Where mother was awarded sole custody of the parties’ children, appellant father’s assignments of error lack merit.
“Father argues that the JDR court judge was biased and did not comply with the Canons of Judicial Conduct. The Court of Appeals, however, is not a court of general jurisdiction. …
“Code § 17.1-405(3) states, in pertinent part, that ‘any aggrieved party may appeal to the Court of Appeals from … any final judgment, order, or decree of a circuit court in a civil matter[.]’ … (Emphasis added.)
“Although this matter was initially heard before the JDR court, father appealed the case to the circuit court for a trial – de novo – an entirely new trial conducted without reliance on the rulings of the JDR court. …
“The circuit court’s rulings and analysis were completely independent of what the JDR court did or decided. Consequently, because the circuit court conducted a trial de novo (and because this Court does not have the jurisdiction to review the rulings of a juvenile and domestic relations district court directly), we do not consider father’s arguments regarding the JDR court judge.”
Guardian ad litem
“Father argues that the circuit court erred by ‘disregarding serious concerns’ about the GAL’s ‘performance while representing the children.’ Specifically, he suggests that the GAL’s investigation was not sufficiently thorough. …
“As the circuit court correctly advised father, the GAL’s role was to represent the best interests of the children, not to present his evidence for him.
“The circuit court heard evidence concerning the scope of the GAL’s investigation. The GAL met with the children, spoke individually with mother and father, reviewed materials father sent to her, and spoke with the children’s counselor.
“The GAL’s report was part of the trial evidence; however, the circuit court clearly based its decision on the factors delineated in Code § 20-124.3. We find no error in the circuit court’s consideration of the GAL’s testimony and report.”
“Father also argues that the GAL had a conflict of interest because she hired the JDR court judge’s wife after the JDR court ruled on custody and visitation. Father asserted that the GAL was ‘in a position of conflict’ at the time of the circuit court hearing because of that hiring decision.
“The GAL proffered that her employee started working with the GAL on October 4, 2021, and that they did not discuss employment before the final JDR court hearing, held on August 10, 2021. Although the GAL had met the JDR court judge’s wife in 2016, the GAL stated that they ‘had not interacted personally for close to five years.’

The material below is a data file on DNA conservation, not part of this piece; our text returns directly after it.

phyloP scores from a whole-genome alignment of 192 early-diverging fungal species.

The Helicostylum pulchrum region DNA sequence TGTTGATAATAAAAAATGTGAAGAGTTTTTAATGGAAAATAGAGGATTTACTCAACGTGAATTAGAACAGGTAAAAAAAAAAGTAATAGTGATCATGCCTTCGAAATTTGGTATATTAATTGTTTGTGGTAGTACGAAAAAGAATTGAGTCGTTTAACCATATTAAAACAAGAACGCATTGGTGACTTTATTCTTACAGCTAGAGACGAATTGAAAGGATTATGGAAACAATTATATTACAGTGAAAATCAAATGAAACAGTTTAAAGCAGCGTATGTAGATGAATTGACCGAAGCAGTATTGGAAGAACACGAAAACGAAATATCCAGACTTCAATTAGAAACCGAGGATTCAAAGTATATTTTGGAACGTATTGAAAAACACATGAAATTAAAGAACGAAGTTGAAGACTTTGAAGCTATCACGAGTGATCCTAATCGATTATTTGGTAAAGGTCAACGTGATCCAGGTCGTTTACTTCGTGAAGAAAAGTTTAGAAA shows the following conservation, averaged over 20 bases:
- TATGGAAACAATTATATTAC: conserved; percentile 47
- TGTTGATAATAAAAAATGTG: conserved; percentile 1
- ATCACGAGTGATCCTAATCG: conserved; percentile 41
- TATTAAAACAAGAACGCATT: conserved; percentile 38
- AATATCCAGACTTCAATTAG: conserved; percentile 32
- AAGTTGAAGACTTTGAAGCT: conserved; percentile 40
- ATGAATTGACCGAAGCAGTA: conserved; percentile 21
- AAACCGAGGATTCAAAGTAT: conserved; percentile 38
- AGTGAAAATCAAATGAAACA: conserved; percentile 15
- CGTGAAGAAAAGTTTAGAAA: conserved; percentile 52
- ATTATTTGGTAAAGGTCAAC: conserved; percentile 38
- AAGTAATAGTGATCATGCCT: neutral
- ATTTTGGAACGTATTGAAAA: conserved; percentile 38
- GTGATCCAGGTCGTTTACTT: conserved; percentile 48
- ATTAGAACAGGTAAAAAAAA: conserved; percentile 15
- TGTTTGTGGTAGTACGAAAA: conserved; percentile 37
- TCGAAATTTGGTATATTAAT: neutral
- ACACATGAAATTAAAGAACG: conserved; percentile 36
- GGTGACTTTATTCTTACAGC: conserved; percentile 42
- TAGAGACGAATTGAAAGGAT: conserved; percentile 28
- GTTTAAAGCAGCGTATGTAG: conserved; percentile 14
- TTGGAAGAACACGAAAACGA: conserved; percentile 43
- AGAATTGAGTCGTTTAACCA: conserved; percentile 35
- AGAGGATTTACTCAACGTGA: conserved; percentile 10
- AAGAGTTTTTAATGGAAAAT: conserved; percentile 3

“The GAL argued that once father appealed the JDR court ruling, the case was removed from the JDR court and placed on the circuit court’s docket, and ‘there was no conflict’ with the GAL’s employment of the JDR court judge’s wife in the circuit court.
“Father responded by arguing that before the JDR court hearing occurred, the GAL should have notified the parties that she knew the JDR court judge’s wife. …
“The circuit court held that the GAL had no conflict of interest. The circuit court found that the GAL’s employment decisions were made after the parties’ hearing in the JDR court.
“The circuit court further found that … ‘when the case was decided,’ the GAL had ‘no relationship’ with the JDR court judge’s wife and they had had ‘no contact for five years.’
“The circuit court emphasized, ‘Merely knowing someone … doesn’t create a conflict’ of interest. … Considering the totality of the circumstances in the record, we find no error in the circuit court’s denial of father’s motion to remove the GAL.”
Custody and visitation
“Father asserts that the circuit court made an erroneous decision to award sole custody to mother. He also argues that the circuit court erred by limiting his contact with the children and ordering supervised visitation. …
“The record here demonstrates that the circuit court considered each of the statutory factors. It expressly noted the children’s ages, their health, and the fact that they were in counseling.
“The circuit court also considered mother’s and father’s health, including that father was participating in counseling and ‘taking a fairly significant amount of medication’ and had a caregiver living in his home.
“The circuit court noted that father was seeking disability because of his PTSD diagnosis and that he had ‘issues regarding trust.’
“In addition, the circuit court found that father’s most recent visit with the children had been ‘traumatic’ for them. The circuit court found that mother and father were unable to ‘get along’ well enough to cooperate with visitation, much less be able to make decisions for the children together.
“The circuit court stated that it hoped that the parents would continue to play a role in the children’s future because the children would benefit from having both parents involved in their lives.
“The circuit court commended father for moving to Virginia after mother and the children moved so ‘at least there’s the prospect of a better relationship with the children.’
“After considering all the statutory factors and the lack of consistent visitation, the circuit court found that ‘the relationship between the father and the children ha[d] been broken.’ …
“The circuit court clearly considered the children’s best interests in determining custody and visitation. … Accordingly, we find that the circuit court did not err in awarding sole legal and physical custody to mother and supervised visitation to father.”
Hill v. Hill, Record No. 0062-22-3, Feb. 7, 2023, 2022. CAV unpublished opinion (per curiam). From the Circuit Court of Amherst County (Garratt). Christopher Hill, pro se. Ashley E. Hedrick for appellee. Heather H. Goodwin, Guardian ad litem for the minor children. VLW 023-7-074, 14 pp.